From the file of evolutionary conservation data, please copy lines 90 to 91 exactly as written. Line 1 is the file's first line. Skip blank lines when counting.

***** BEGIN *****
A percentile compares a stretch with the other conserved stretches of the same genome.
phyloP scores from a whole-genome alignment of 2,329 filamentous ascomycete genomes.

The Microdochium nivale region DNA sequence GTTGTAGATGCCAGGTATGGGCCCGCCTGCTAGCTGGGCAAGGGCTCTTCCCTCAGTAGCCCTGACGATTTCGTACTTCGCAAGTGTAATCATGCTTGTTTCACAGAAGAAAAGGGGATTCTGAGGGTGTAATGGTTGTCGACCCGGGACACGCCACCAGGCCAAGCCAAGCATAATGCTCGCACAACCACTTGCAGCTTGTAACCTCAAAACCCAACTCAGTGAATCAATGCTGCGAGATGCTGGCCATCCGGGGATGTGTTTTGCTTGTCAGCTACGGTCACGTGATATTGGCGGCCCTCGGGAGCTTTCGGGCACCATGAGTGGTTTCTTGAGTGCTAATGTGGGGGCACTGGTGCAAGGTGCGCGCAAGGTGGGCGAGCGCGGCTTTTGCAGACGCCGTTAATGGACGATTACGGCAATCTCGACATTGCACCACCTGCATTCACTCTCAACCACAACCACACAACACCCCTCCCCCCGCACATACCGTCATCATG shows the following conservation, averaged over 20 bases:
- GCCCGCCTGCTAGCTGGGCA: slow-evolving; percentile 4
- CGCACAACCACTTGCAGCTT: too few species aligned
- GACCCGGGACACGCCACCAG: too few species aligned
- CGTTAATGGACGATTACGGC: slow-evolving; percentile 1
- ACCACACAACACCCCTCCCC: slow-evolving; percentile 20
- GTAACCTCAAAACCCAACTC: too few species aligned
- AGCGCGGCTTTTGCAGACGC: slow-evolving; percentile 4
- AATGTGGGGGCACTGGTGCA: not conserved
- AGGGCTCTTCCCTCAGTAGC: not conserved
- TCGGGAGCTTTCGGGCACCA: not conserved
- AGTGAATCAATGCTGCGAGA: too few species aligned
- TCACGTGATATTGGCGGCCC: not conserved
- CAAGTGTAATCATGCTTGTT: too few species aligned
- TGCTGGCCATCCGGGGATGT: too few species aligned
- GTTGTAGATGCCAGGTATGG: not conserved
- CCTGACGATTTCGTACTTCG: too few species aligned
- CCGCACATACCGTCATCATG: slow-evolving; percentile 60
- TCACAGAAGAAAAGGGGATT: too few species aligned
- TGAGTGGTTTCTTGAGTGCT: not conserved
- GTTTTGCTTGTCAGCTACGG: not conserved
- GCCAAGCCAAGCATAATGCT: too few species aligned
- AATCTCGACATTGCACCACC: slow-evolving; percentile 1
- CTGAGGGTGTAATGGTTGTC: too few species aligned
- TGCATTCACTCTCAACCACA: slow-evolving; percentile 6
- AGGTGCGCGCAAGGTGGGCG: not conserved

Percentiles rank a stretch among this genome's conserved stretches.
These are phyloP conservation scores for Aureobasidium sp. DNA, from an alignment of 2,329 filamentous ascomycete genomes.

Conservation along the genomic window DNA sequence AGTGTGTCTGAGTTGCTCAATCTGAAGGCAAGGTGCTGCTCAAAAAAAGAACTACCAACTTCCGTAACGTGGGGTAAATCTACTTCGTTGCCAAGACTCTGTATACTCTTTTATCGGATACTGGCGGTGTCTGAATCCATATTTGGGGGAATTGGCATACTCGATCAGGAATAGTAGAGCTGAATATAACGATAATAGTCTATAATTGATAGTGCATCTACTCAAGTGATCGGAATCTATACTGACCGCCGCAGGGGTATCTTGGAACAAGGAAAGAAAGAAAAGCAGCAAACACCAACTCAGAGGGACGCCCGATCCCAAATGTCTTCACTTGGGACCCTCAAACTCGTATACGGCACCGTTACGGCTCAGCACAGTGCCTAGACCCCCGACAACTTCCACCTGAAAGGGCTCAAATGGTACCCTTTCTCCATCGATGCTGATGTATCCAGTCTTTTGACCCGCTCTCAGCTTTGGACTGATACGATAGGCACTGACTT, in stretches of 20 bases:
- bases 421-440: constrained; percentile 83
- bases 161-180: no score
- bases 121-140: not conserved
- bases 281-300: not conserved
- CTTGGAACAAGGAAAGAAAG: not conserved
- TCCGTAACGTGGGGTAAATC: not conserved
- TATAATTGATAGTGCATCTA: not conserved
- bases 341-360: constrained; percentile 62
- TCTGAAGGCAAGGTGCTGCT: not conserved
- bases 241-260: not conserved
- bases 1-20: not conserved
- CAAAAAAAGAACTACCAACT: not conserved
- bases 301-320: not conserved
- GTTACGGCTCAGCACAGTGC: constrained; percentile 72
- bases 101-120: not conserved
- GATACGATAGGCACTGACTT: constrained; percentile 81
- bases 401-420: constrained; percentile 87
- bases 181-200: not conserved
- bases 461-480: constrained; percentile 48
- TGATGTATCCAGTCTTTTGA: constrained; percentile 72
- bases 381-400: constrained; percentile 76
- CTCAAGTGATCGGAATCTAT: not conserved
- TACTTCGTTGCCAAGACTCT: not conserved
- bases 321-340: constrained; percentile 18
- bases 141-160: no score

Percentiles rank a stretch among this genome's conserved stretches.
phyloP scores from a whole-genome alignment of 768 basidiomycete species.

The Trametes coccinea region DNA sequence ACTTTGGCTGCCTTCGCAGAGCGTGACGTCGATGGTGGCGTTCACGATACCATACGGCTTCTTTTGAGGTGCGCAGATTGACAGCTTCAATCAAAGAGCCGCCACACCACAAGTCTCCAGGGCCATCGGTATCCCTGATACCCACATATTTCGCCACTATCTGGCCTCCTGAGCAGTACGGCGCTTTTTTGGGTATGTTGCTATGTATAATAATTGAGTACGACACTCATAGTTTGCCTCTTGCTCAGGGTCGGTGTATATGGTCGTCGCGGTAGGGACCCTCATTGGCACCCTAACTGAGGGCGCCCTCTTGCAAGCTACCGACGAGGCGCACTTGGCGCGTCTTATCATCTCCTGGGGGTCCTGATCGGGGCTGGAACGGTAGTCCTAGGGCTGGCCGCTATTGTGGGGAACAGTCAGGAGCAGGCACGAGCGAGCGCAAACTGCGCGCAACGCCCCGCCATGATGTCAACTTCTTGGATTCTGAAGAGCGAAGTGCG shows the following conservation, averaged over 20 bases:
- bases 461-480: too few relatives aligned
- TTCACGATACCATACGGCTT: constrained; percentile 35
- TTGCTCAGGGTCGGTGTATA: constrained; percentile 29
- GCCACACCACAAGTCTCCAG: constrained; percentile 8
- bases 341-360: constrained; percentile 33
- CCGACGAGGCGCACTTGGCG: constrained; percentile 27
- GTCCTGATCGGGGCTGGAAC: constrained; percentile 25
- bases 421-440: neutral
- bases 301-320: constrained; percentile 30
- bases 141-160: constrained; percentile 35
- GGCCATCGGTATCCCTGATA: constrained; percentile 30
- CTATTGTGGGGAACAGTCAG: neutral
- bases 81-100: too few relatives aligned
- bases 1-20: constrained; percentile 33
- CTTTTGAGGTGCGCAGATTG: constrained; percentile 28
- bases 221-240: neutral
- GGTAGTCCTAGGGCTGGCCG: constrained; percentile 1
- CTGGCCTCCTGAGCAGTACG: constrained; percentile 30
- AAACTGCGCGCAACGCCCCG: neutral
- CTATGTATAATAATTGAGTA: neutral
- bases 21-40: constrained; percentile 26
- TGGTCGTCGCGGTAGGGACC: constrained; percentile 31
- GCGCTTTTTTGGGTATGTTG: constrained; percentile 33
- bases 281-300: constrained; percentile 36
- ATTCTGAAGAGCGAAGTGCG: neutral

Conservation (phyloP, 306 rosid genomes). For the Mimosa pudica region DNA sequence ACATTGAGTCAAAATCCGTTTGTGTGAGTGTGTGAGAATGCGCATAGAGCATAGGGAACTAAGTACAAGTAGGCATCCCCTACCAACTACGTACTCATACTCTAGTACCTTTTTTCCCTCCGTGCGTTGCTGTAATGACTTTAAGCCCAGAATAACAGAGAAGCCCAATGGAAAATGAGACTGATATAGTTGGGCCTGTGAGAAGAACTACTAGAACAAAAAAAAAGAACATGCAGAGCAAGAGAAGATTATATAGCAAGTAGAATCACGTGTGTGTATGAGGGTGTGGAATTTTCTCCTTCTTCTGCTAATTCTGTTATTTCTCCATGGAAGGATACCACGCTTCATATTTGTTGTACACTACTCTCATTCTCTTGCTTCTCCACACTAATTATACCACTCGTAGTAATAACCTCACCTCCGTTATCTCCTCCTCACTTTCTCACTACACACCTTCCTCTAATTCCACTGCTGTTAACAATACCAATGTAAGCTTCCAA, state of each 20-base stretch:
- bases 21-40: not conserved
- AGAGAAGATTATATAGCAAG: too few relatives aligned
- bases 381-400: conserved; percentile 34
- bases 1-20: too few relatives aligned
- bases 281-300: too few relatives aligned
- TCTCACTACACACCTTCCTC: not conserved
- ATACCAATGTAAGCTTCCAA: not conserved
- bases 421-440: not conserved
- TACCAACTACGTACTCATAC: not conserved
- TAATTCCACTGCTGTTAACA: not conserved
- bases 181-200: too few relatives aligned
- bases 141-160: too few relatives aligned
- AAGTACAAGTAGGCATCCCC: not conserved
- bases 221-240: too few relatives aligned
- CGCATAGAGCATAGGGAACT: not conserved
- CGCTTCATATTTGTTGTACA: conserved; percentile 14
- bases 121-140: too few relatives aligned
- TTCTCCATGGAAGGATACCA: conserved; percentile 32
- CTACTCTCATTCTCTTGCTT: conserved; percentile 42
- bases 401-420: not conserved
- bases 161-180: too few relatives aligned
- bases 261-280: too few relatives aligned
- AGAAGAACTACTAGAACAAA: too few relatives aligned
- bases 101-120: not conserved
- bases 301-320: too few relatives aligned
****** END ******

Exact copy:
- bases 281-300: too few relatives aligned
- TCTCACTACACACCTTCCTC: not conserved